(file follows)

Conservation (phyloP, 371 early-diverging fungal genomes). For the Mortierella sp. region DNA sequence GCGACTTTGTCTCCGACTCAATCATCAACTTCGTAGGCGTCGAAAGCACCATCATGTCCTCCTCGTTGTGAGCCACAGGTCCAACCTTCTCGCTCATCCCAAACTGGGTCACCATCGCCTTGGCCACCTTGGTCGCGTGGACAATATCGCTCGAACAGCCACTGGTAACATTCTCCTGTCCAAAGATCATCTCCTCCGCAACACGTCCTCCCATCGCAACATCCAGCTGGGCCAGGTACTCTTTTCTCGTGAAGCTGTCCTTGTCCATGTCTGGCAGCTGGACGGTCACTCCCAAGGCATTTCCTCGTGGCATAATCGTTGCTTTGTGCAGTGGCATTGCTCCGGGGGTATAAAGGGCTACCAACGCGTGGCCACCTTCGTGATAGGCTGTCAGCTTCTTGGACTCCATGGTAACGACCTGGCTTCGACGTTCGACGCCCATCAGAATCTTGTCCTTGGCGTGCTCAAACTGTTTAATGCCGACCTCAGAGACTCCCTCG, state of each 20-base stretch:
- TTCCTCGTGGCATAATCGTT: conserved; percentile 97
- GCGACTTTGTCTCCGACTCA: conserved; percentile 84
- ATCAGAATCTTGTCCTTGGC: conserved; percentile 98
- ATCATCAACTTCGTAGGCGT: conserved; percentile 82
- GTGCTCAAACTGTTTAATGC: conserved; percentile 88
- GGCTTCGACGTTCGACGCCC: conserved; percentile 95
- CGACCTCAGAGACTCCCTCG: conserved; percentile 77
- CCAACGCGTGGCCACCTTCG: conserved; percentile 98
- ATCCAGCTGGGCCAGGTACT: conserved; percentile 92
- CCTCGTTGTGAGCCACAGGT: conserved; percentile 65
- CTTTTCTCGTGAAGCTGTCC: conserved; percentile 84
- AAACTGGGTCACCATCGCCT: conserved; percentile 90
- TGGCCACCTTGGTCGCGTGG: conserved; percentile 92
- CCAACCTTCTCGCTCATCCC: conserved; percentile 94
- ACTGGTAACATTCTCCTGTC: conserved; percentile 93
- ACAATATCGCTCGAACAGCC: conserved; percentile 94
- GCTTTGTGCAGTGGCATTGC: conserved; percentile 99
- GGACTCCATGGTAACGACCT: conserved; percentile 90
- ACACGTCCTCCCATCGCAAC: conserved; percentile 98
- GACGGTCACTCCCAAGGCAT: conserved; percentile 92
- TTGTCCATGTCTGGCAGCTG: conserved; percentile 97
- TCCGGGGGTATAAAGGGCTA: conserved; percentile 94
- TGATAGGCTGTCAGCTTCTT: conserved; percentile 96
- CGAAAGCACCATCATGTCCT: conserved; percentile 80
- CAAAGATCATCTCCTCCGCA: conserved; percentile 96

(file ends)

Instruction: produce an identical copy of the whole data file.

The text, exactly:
Conservation (phyloP, 371 early-diverging fungal genomes). For the Mortierella sp. region DNA sequence GCGACTTTGTCTCCGACTCAATCATCAACTTCGTAGGCGTCGAAAGCACCATCATGTCCTCCTCGTTGTGAGCCACAGGTCCAACCTTCTCGCTCATCCCAAACTGGGTCACCATCGCCTTGGCCACCTTGGTCGCGTGGACAATATCGCTCGAACAGCCACTGGTAACATTCTCCTGTCCAAAGATCATCTCCTCCGCAACACGTCCTCCCATCGCAACATCCAGCTGGGCCAGGTACTCTTTTCTCGTGAAGCTGTCCTTGTCCATGTCTGGCAGCTGGACGGTCACTCCCAAGGCATTTCCTCGTGGCATAATCGTTGCTTTGTGCAGTGGCATTGCTCCGGGGGTATAAAGGGCTACCAACGCGTGGCCACCTTCGTGATAGGCTGTCAGCTTCTTGGACTCCATGGTAACGACCTGGCTTCGACGTTCGACGCCCATCAGAATCTTGTCCTTGGCGTGCTCAAACTGTTTAATGCCGACCTCAGAGACTCCCTCG, state of each 20-base stretch:
- TTCCTCGTGGCATAATCGTT: conserved; percentile 97
- GCGACTTTGTCTCCGACTCA: conserved; percentile 84
- ATCAGAATCTTGTCCTTGGC: conserved; percentile 98
- ATCATCAACTTCGTAGGCGT: conserved; percentile 82
- GTGCTCAAACTGTTTAATGC: conserved; percentile 88
- GGCTTCGACGTTCGACGCCC: conserved; percentile 95
- CGACCTCAGAGACTCCCTCG: conserved; percentile 77
- CCAACGCGTGGCCACCTTCG: conserved; percentile 98
- ATCCAGCTGGGCCAGGTACT: conserved; percentile 92
- CCTCGTTGTGAGCCACAGGT: conserved; percentile 65
- CTTTTCTCGTGAAGCTGTCC: conserved; percentile 84
- AAACTGGGTCACCATCGCCT: conserved; percentile 90
- TGGCCACCTTGGTCGCGTGG: conserved; percentile 92
- CCAACCTTCTCGCTCATCCC: conserved; percentile 94
- ACTGGTAACATTCTCCTGTC: conserved; percentile 93
- ACAATATCGCTCGAACAGCC: conserved; percentile 94
- GCTTTGTGCAGTGGCATTGC: conserved; percentile 99
- GGACTCCATGGTAACGACCT: conserved; percentile 90
- ACACGTCCTCCCATCGCAAC: conserved; percentile 98
- GACGGTCACTCCCAAGGCAT: conserved; percentile 92
- TTGTCCATGTCTGGCAGCTG: conserved; percentile 97
- TCCGGGGGTATAAAGGGCTA: conserved; percentile 94
- TGATAGGCTGTCAGCTTCTT: conserved; percentile 96
- CGAAAGCACCATCATGTCCT: conserved; percentile 80
- CAAAGATCATCTCCTCCGCA: conserved; percentile 96